Michael Satlow, Brown University
Beggar at the Banquet (30 min)
Peter-Ben Smit, Vrije Universiteit Amsterdam
Convivial Justice - Meals with Meaning in Early Christianity (30 min)
Loren Stuckenbruck, Ludwig-Maximilians-Universität München, Respondent (20 min)
Discussion (35 min)
MONDAY - 11/24/14

I have a number of commitments on Monday morning and so I can't make it to anything at that time.

In the early afternoon there are a number of sessions that look fascinating. I'm going to have to make some hard decisions here.

First, there's a review of N.T. Wright's new book on Paul that features, among others, Douglas Campbell. After watching the recent dialogue with Wright at Duke, taking a pass on this one is going to be difficult.

In addition, in the Papyrology and Early Christian Backgrounds section there are two papers that have caught my attention. First, there is one on wine consumption in antiquity and the story of the wedding feast in John 2. Second, one on Mark 10:1-12.

There is also a section on Social History of Formative Christianity and Judaism which focuses on priesthood and sacrifice. The papers here look very appealing.

Not sure what I'm going to do about these yet.
Pauline Soteriology 
1:00 PM to 3:30 PM 
Room: San Diego Ballroom Salon B (Lobby level) - Marriott Marquis (MM) 
Theme: Panel Review: N. T. (Tom) Wright's Paul and the Faithfulness of God 
Ann Jervis, Wycliffe College, Presiding
Steve Mason, University of Aberdeen, Panelist (25 min)
Douglas Campbell, Duke University, Panelist (25 min)
Alan J. Torrance, University of St. Andrews, Panelist (15 min)
Break (10 min)
N. T. (Tom) Wright, University of St. Andrews, Respondent (30 min)
Discussion (25 min)
Discussion (20 min)
Papyrology and Early Christian Backgrounds
1:00 PM to 3:45 PM
Room: Room 30 B (Upper level) - San Diego Convention Center (CC) 
Theme: Papyrology, the New Testament, and Early Christian Egypt 
Lincoln H. Blumell, Brigham Young University, Presiding
Hans Foerster, Universität Wien
Wine at the Wedding at Cana and in the Papyri: Some Observations on Wine-Consumption in Antiquity (25 min)
Discussion (5 min)
Annelies Moeser, Brite Divinity School (TCU)
Reading Mark 10:1-12 in Egypt: Marriage and Divorce (25 min)
Discussion (5 min)
Jennifer Strawbridge, University of Oxford
A School of Paul? The Use of Pauline Texts in Early Christian Schooltext Papyri (25 min)
Discussion (5 min)
Break (5 min)
James R. Royse, Independent Scholar
The Neglected Texts in the Oxyrhynchus Papyrus of Philo (25 min)
Discussion (5 min)
Iain Gardner, University of Sydney
The Kellis Coptic Papyri and Christianity in Fourth Century Egypt (25 min)
Discussion (5 min)

Social History of Formative Christianity and Judaism
1:00 PM to 3:30 PM
Room: 202 B (Level 2 (Indigo)) - Hilton Bayfront (HB) 
Theme: Priests, Meats, and Sacrifice: Representation and Praxis 
Gil Klein, Loyola Marymount University, Presiding (5 min)
Philippa Townsend, Ursinus College
“Priest of the Uncircumcised”: Melchizedek and the Gentiles in Hebrews and Beyond (25 min)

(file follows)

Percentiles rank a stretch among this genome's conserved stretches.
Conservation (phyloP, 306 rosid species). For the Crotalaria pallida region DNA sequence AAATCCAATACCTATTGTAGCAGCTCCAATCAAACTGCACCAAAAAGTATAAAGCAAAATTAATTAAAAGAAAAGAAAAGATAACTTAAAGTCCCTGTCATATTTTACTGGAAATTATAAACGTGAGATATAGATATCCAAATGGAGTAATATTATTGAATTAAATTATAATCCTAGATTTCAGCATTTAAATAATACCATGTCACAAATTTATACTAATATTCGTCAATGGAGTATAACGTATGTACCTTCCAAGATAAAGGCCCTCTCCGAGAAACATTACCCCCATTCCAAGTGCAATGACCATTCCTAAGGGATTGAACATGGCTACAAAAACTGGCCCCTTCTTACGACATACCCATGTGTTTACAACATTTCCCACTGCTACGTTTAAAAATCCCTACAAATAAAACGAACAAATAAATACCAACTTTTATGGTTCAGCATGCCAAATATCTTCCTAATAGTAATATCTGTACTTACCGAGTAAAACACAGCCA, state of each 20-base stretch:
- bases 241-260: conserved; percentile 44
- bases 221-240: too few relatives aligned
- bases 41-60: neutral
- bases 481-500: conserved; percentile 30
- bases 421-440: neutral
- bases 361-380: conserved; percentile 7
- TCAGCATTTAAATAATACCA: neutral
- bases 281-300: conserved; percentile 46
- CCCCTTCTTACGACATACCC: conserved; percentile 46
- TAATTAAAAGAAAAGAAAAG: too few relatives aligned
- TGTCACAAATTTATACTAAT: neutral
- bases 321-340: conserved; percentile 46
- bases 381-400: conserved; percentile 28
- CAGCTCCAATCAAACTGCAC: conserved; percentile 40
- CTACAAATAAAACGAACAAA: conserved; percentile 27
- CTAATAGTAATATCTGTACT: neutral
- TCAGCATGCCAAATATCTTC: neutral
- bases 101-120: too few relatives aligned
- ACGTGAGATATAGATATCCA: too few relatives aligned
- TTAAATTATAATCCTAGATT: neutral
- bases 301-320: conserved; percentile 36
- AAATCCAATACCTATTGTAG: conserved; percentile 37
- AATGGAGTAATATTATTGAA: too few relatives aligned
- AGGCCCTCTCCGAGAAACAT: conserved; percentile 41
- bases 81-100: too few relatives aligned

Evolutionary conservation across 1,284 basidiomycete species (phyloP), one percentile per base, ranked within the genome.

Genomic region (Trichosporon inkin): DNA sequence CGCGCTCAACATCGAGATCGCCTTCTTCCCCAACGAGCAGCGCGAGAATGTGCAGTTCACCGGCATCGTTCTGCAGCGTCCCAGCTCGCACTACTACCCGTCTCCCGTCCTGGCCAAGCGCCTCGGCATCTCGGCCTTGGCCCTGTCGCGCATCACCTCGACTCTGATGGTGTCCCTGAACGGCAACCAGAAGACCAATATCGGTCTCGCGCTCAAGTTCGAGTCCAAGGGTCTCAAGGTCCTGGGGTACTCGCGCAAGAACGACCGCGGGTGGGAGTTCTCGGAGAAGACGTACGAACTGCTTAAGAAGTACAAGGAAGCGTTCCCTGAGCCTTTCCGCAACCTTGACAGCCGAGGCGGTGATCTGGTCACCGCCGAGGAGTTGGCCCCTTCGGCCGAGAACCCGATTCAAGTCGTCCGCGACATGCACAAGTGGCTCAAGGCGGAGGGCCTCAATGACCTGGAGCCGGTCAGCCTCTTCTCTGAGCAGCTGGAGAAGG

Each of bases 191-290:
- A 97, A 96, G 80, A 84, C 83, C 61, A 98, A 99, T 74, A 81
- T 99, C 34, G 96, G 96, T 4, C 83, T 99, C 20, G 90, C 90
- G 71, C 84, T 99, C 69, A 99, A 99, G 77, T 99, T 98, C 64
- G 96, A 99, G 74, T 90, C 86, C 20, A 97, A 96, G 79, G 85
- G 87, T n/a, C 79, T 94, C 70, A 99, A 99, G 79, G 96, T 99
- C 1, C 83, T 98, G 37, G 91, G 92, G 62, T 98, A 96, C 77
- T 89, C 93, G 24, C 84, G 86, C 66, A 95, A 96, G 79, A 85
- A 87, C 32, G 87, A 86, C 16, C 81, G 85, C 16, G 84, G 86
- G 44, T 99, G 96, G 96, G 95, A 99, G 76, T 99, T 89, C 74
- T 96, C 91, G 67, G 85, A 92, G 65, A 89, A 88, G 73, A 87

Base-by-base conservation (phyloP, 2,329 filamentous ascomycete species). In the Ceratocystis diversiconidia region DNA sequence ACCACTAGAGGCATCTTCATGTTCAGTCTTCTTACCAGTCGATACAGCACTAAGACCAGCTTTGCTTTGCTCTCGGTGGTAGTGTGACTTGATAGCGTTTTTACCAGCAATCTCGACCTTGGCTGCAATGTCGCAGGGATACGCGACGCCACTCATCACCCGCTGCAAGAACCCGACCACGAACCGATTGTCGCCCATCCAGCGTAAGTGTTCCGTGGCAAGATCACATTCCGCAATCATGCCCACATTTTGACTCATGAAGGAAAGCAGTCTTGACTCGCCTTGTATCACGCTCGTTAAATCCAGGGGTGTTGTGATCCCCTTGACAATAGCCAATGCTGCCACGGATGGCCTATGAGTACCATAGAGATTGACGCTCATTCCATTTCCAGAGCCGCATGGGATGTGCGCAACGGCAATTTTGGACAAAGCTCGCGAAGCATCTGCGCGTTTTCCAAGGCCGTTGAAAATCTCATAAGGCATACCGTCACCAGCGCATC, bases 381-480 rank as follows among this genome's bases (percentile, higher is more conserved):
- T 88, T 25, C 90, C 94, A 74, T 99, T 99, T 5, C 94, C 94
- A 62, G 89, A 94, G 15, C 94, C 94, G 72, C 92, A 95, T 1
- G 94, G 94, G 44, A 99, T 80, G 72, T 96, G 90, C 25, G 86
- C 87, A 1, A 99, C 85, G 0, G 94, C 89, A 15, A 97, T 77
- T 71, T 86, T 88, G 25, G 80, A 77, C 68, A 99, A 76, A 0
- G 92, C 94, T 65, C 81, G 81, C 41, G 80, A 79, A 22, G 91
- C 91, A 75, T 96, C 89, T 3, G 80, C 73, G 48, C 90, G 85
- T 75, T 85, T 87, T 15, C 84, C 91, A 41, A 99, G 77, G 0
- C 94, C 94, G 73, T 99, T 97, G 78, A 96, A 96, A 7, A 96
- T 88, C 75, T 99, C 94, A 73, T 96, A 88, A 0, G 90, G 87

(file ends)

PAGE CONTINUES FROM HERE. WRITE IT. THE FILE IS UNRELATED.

Mika Ahuvia, University of Washington, Seattle
Priestly Depiction of Sacrifice in the Mishnah: The Case of Tractate Tamid (25 min)
Anthony R. Meyer, McMaster University
From Praxis to Text: The Scripturalization of Priestly Ritual in the Mishnah and Invoking the Divine Name YHWH (25 min)
Jonathan P. Wilcoxson, University of Notre Dame
What Is Strangled? The Cultural Resonances of “Strangled” Meat in Acts, the Mishnah, and the Ancient Mediterranean (25 min)
Daniel Ullucci, Rhodes College
Who Sacrifices? Christian Experts and the Redefinition of Religion (25 min)
Discussion (20 min)
In the late afternoon, I am planning on attending the Blogger section. However, there is a section that is going to be hard to miss--and it features a prominent blogger, Mark Goodacre.  
Blogger and Online Publication
4:00 PM to 6:30 PM
Room: Room 1 B (Upper level) - San Diego Convention Center (CC)The session will conclude with a panel of scholars who blog (including Chris Keith and Anthony Le Donne, among others), talking about key moments in the intersection of academic blogging and Biblical studies from recent months. One of the great things about blogging is that it allows discussion of Biblical studies and other academic news over the course of the year. This panel thus makes room for discussion of topics that could not be foreseen when the program was finalized in April. Expect mention of specific topics and panelists on the scholarly blogs prior to November! 
James F. McGrath, Butler University, Presiding
Kimberly Majeski, Anderson University (IN)
Biblioblogging: A Bridge for Church and Academy (30 min)

Maria, Mariamne, Miriam: Rediscovering the Marys  
Room: 202 A (Level 2 (Indigo)) - Hilton Bayfront (HB) 
Theme: Does Which Mary Matter?The papers in this session investigate the multifaceted early Christian traditions of the Marys—Mary of Nazareth, Mary Magdalene, Mary of Bethany—in biblical and post-biblical contexts. 
Ann Graham Brock, Iliff School of Theology, Presiding
Deirdre Good, General Theological Seminary
Mary and Jesus in the Garden: Ban and Blessing (25 min)
Mark Goodacre, Duke University
The Magdalene Effect: Misreading the Composite Mary in Early Christian Works (25 min)
Deborah Saxon, University of Colorado-Colorado Springs
The Care of the Self in the Gospel of Mary (25 min)
Judith M. Davis, Goshen College
Virgin Mary Co-Priest or Not: The Continuing Trend of Redaction and Revision (25 min)
Ally Kateusz, University of Missouri - Kansas City
Collyridian Déjà vu Part Two: Male and Female Altar Priests (25 min)
Discussion (25 min)

Solemnity of Christ the King: The Readings